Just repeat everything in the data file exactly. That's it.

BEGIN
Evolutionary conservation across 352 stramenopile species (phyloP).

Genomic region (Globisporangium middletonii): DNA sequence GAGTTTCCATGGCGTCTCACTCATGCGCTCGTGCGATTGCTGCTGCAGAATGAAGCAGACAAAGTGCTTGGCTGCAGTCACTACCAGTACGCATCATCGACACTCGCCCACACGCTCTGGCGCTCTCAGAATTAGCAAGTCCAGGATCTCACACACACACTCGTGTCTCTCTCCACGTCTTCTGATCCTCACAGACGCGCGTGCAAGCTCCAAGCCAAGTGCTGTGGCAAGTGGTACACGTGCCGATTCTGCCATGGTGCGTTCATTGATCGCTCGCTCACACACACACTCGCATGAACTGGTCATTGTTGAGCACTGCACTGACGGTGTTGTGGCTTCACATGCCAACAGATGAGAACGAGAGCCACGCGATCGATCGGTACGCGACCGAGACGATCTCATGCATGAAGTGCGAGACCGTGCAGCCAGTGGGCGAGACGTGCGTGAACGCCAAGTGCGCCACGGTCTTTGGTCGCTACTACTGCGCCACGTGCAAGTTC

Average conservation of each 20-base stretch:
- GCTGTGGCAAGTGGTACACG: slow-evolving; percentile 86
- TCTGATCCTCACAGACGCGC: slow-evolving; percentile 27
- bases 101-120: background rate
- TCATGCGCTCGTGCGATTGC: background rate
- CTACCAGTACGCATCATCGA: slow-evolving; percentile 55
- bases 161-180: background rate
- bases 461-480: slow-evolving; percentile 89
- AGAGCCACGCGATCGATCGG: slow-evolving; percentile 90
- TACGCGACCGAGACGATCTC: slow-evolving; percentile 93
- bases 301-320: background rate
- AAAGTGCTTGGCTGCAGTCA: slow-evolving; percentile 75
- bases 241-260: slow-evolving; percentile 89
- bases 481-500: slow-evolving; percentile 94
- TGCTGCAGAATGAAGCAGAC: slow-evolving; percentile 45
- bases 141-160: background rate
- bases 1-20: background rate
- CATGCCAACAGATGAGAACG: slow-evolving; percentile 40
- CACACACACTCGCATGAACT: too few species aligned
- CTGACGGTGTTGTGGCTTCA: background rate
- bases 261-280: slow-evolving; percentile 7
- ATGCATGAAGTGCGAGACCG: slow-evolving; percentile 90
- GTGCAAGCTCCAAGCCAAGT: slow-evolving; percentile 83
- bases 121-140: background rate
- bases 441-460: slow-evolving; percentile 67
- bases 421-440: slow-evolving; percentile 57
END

Evolutionary conservation across 352 stramenopile species (phyloP).

Genomic region (Globisporangium middletonii): DNA sequence GAGTTTCCATGGCGTCTCACTCATGCGCTCGTGCGATTGCTGCTGCAGAATGAAGCAGACAAAGTGCTTGGCTGCAGTCACTACCAGTACGCATCATCGACACTCGCCCACACGCTCTGGCGCTCTCAGAATTAGCAAGTCCAGGATCTCACACACACACTCGTGTCTCTCTCCACGTCTTCTGATCCTCACAGACGCGCGTGCAAGCTCCAAGCCAAGTGCTGTGGCAAGTGGTACACGTGCCGATTCTGCCATGGTGCGTTCATTGATCGCTCGCTCACACACACACTCGCATGAACTGGTCATTGTTGAGCACTGCACTGACGGTGTTGTGGCTTCACATGCCAACAGATGAGAACGAGAGCCACGCGATCGATCGGTACGCGACCGAGACGATCTCATGCATGAAGTGCGAGACCGTGCAGCCAGTGGGCGAGACGTGCGTGAACGCCAAGTGCGCCACGGTCTTTGGTCGCTACTACTGCGCCACGTGCAAGTTC

Average conservation of each 20-base stretch:
- GCTGTGGCAAGTGGTACACG: slow-evolving; percentile 86
- TCTGATCCTCACAGACGCGC: slow-evolving; percentile 27
- bases 101-120: background rate
- TCATGCGCTCGTGCGATTGC: background rate
- CTACCAGTACGCATCATCGA: slow-evolving; percentile 55
- bases 161-180: background rate
- bases 461-480: slow-evolving; percentile 89
- AGAGCCACGCGATCGATCGG: slow-evolving; percentile 90
- TACGCGACCGAGACGATCTC: slow-evolving; percentile 93
- bases 301-320: background rate
- AAAGTGCTTGGCTGCAGTCA: slow-evolving; percentile 75
- bases 241-260: slow-evolving; percentile 89
- bases 481-500: slow-evolving; percentile 94
- TGCTGCAGAATGAAGCAGAC: slow-evolving; percentile 45
- bases 141-160: background rate
- bases 1-20: background rate
- CATGCCAACAGATGAGAACG: slow-evolving; percentile 40
- CACACACACTCGCATGAACT: too few species aligned
- CTGACGGTGTTGTGGCTTCA: background rate
- bases 261-280: slow-evolving; percentile 7
- ATGCATGAAGTGCGAGACCG: slow-evolving; percentile 90
- GTGCAAGCTCCAAGCCAAGT: slow-evolving; percentile 83
- bases 121-140: background rate
- bases 441-460: slow-evolving; percentile 67
- bases 421-440: slow-evolving; percentile 57